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The Trump impeachment is the major news story dominating the headline," Everett Kelly AFGE's national secretary-treasurer, said in a statement Monday. "For federal employees, [Trump] is top management, and it is absurd to think impeachment of the boss will not be discussed at lunch and at the water cool(Photo: AFGE)

Union Accuses Federal Agency of "Chilling" Government Workers' Speech by Barring Any Talk of Trump Impeachment

"Government employees have a right to speak about this historic matter."

Jake Johnson

A union representing hundreds of thousands of government employees announced Monday that it filed an emergency motion in federal court accusing the Office of Special Counsel of "chilling the free speech rights" of government workers by barring them from speaking out about President Donald Trump's impeachment.

"We view it as unconstitutional restraint of free speech."
—Everett Kelly, American Federation of Government Employees

The motion filed Friday by the American Federation of Government Employees and AFGE Local 2578 called on the U.S. District Court of Maryland to immediately suspend 2018 guidance (pdf) issued by the Office of Special Counsel prohibiting federal workers from expressing views about the impeachment process while on the job.

The Office of Special Counsel is an independent federal agency led by Henry Kerner, a Trump appointee.

"The Trump impeachment is the major news story dominating the headlines," AFGE's national secretary-treasurer Everett Kelly said in a statement Monday. "For federal employees, [Trump] is top management, and it is absurd to think impeachment of the boss will not be discussed at lunch and at the water cooler."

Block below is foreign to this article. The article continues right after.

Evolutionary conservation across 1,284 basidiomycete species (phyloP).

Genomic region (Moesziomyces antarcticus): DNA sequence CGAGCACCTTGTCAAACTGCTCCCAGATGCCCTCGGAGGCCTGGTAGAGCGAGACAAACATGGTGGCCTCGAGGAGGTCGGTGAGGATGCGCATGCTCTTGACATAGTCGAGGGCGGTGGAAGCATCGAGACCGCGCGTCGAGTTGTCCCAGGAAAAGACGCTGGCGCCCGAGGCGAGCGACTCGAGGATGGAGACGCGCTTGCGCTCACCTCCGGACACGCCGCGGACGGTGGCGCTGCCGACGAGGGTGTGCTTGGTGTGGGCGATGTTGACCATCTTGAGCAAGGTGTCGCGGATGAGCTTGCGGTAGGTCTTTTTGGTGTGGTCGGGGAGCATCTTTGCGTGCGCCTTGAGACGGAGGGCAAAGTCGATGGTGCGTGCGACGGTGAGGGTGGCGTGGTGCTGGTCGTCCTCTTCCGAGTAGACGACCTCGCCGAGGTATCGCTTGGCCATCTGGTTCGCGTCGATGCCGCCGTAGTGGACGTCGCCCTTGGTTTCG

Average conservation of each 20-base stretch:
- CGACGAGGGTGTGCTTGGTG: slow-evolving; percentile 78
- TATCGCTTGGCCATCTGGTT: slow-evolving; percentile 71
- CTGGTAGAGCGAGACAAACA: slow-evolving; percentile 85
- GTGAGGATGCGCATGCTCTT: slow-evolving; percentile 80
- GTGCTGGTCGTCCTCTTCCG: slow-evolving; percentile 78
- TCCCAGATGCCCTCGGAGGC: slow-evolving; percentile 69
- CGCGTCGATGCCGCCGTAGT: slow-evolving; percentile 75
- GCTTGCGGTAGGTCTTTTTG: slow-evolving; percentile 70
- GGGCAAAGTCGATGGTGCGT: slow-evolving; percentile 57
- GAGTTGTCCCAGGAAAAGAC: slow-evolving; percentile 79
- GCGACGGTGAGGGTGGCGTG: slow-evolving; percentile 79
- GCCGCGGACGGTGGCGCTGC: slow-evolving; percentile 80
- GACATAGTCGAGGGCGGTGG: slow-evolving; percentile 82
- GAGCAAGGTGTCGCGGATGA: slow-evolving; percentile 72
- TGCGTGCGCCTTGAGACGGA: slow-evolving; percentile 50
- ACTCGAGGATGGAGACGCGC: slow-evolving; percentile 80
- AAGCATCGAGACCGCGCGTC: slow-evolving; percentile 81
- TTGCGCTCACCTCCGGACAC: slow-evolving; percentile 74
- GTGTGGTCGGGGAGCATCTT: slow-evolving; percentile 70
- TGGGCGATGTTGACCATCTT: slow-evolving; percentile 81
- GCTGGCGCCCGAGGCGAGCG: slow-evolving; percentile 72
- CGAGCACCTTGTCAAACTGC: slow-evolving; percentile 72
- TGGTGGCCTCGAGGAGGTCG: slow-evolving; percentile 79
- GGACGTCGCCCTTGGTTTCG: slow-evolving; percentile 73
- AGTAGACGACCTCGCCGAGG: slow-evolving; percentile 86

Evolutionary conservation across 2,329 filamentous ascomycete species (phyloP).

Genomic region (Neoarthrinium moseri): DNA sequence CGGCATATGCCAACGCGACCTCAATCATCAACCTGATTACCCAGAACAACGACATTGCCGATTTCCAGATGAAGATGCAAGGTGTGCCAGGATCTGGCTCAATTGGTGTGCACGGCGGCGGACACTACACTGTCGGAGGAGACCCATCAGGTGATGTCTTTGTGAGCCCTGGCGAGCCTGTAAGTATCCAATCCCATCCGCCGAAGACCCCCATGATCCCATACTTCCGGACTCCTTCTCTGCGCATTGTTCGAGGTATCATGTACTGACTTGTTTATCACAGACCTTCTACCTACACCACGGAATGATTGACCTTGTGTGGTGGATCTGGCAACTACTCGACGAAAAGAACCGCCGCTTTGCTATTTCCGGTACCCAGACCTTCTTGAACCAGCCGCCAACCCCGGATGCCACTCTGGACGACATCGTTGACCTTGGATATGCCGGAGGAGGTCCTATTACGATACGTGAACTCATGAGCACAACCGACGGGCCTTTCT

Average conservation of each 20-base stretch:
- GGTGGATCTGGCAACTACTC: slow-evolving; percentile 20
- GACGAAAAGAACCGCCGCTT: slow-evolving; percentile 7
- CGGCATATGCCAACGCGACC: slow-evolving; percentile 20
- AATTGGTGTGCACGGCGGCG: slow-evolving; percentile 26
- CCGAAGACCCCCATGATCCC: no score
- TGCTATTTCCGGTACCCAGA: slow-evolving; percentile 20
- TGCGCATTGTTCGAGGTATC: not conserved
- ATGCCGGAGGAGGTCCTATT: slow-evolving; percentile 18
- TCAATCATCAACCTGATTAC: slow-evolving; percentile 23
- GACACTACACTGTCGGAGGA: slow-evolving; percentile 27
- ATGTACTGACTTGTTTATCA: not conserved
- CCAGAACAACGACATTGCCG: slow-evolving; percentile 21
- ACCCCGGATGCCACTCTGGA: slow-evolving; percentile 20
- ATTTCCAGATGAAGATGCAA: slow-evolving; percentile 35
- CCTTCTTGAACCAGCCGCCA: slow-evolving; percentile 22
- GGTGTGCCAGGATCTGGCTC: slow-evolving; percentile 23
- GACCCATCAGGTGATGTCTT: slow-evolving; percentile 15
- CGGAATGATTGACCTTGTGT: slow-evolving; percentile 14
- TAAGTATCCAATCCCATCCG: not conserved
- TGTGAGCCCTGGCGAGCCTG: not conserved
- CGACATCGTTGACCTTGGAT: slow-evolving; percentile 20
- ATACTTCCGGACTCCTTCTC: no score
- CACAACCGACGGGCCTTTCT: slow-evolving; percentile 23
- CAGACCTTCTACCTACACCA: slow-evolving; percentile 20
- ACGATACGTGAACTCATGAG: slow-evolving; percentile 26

"We view it as unconstitutional restraint of free speech," added Kelly.

The Office of Special Counsel said in its guidance that the Hatch Act bars government employees from speaking out about the impeachment process.

AFGE insists the agency is misinterpreting the 1939 law, which makes it illegal for federal employees to engage in political campaign activities. Kelly said speaking out about impeachment would constitute a "legislative act not related to electoral activity as defined under the Hatch Act."

Alleging the restrictions illegally silenced government employees who wished to express their views about the impeachment proceedings against Trump, AFGE and non-partisan government watchdog American Oversight sued the OSC over the guidance last August.

"The chilling impact of these rules has only gotten worse as the question of whether the president should be impeached moved from a speculative debate to a reality," Austin Evers, executive director of American Oversight, said in a statement. "Government employees have a right to speak about this historic matter."

"We are particularly concerned that OSC has taken no action against high-profile defenders of the president—such as counselor Kellyanne Conway—who, from their government perches, have weighed in against impeachment while ordinary civil servants who might hold different views must refrain from speaking out or risk losing their jobs," said Evers.


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